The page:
Two sets of statistics looking at Scotland’s education system have been released in recent weeks.
The most up-to-date Programme for International Student Assessment (PISA) data was published by the Organisation for Economic Co-operation and Development (OECD) in early December 2023, and was cited as evidence of declining educational standards in Scotland.
Then on December 12, the Scottish Government’s Achievement of Curriculum for Excellence levels (ACEL) report was released, with ministers claiming it showed record highs in pupil attainment.
So what’s happening with Scottish education? Ferret Fact Service explains.
What did the PISA statistics show?
PISA is an international survey done by the OECD, which assesses the skills of young people aged 15 years old in maths, reading and science.
It looks at the performance of the 38 OECD member countries, and the latest survey involved 690,000 pupils across the OECD taking part between October and December 2022.
Since the last time PISA was released in 2018, Scotland’s overall performance has decreased in maths and reading, and stayed similar in science.
In maths, Scotland’s score was similar to the OECD average, but lower than in all PISA surveys since they were first established in 2003. Scots pupils did better than the OECD average in reading, while in science the average score was similar to other countries, but worse than previous surveys between 2006 and 2015.
Scotland’s score in maths and science was lower than the UK average, while in reading Scottish pupils performed similarly to the UK.
How does Scotland compare to OECD countries?
Scotland’s results in maths are similar to France, Germany, Italy, Northern Ireland and Wales. However, achievement was higher in England, Ireland, Denmark, Finland and Sweden, among others.
Pupils fared much better in reading, with only seven countries performing significantly better - Canada, Estonia, Ireland, Japan, Korea, New Zealand, and the US.
Seventeen OECD countries performed significantly better than Scotland in science, including England and Ireland. Only nine countries had notably poorer results.
What did the ACEL data show?
The Achievement of Curriculum for Excellence (CfE) Levels (ACEL) statistics look at how well pupils in Scotland are doing in reading, writing, listening & talking, and numeracy.
It’s measured at Primary one, four and seven, and at Secondary three.
This is a commonly cited statistic as it measures the attainment gap between children from the most and least deprived areas of Scotland.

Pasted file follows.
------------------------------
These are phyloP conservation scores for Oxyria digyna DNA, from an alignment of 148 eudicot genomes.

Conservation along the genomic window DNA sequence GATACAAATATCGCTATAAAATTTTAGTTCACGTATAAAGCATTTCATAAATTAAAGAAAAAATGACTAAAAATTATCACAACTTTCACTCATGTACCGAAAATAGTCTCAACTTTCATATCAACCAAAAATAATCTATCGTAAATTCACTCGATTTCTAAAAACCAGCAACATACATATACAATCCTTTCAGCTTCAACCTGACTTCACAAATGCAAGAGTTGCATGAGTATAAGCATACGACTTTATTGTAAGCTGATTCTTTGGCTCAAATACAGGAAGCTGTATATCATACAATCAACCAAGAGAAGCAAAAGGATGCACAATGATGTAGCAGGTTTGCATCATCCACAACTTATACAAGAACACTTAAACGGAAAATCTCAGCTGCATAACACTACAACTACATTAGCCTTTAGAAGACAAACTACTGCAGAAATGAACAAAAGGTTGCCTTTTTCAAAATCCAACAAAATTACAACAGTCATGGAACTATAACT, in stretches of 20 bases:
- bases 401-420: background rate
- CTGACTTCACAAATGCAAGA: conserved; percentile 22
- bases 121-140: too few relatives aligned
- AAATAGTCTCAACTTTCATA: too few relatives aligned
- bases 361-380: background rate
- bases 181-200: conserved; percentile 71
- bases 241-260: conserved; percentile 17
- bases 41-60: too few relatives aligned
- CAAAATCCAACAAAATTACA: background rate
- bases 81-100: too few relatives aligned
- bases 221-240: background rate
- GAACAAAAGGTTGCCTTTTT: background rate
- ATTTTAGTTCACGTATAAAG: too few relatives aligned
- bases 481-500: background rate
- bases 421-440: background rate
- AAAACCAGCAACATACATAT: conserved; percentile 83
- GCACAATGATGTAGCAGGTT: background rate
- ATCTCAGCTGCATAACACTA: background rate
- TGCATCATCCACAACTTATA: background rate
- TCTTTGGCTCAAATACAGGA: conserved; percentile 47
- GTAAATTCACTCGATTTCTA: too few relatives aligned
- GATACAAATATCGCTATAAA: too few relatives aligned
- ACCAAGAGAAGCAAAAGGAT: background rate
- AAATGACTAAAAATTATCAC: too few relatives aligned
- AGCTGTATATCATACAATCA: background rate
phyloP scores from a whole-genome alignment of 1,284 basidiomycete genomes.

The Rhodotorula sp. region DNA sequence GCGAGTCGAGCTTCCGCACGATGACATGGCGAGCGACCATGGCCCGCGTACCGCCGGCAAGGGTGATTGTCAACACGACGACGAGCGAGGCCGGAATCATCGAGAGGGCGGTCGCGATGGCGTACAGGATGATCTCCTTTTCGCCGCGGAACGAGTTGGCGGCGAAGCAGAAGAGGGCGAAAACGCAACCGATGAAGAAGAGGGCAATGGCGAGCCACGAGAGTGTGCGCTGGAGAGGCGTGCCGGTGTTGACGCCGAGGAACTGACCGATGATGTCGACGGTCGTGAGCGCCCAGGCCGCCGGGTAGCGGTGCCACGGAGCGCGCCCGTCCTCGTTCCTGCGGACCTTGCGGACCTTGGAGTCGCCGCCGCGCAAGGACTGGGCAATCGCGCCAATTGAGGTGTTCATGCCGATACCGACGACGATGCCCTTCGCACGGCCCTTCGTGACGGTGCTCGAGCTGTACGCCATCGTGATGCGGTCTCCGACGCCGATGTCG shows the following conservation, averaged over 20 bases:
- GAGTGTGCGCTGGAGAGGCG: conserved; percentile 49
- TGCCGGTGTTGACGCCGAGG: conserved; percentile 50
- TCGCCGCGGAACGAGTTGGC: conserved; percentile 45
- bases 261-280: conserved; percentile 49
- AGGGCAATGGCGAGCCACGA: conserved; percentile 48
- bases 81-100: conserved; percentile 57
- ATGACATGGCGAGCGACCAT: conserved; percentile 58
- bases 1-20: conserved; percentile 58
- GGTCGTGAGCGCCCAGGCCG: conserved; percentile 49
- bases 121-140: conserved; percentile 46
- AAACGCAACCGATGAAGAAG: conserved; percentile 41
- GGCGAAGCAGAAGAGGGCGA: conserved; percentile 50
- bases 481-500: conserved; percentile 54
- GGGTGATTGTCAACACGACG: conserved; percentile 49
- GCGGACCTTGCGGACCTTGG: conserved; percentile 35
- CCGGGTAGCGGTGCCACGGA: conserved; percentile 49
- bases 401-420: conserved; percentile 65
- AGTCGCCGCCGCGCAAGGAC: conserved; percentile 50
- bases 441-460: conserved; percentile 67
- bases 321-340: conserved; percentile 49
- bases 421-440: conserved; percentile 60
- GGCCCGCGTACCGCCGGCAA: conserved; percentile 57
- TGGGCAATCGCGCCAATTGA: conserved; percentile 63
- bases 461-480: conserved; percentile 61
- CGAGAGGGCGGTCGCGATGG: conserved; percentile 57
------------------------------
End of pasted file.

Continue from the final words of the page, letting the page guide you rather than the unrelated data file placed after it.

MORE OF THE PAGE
It covers a slightly earlier period, reflecting achievement up to the end of the school year in June 2022.
The ACEL statistics show a mixed picture on pupils’ attainment over the last five years.
For P1 and P4, the percentage of pupils attaining the required levels in reading, writing, listening & talking and numeracy are fairly similar to 2016-17. The latest statistics for 2021-22 showed an increase in attainment compared to 2020-21, when Covid-19 restrictions impacted class time.
Pupils at P7 age have shown increases in attainment since 2016 across all measurements.
S3 pupils are measured at two levels of attainment. The percentage of pupils gaining at least a level three qualification in the CfE has reduced since 2016-17 across all measurements aside from numeracy, however the percentage attaining level four or above has increased across the board.
This means that the percentage of students who are achieving the higher level has increased, but so has the proportion not achieving the lower level qualification.
What about the attainment gap?
The Scottish Government’s progress on closing the gap between the richest and poorest students’ attainment has been criticised in recent years.
For Primary 1 pupils, the gap is higher than it was in 2016-17 across all categories, although there have been reductions since the previous year, which was affected by the Covid-19 pandemic.
In Primary 4, the attainment gap is lower than 2016-17 in reading, writing and literacy, but higher in listening & talking, and numeracy.
The gap has reduced across the board for Primary 7 pupils since 2016-17, a consistent reduction aside from a year of Covid-19 interruption.
For S3, the gap widened in all categories over the five years for level three, and there was a mixed picture in level four.
All the sources used in our checks are publicly available and the FFS fact-checking methodology can be viewed here.
Want to suggest a fact check?
Photo credit: iStock/tagphoto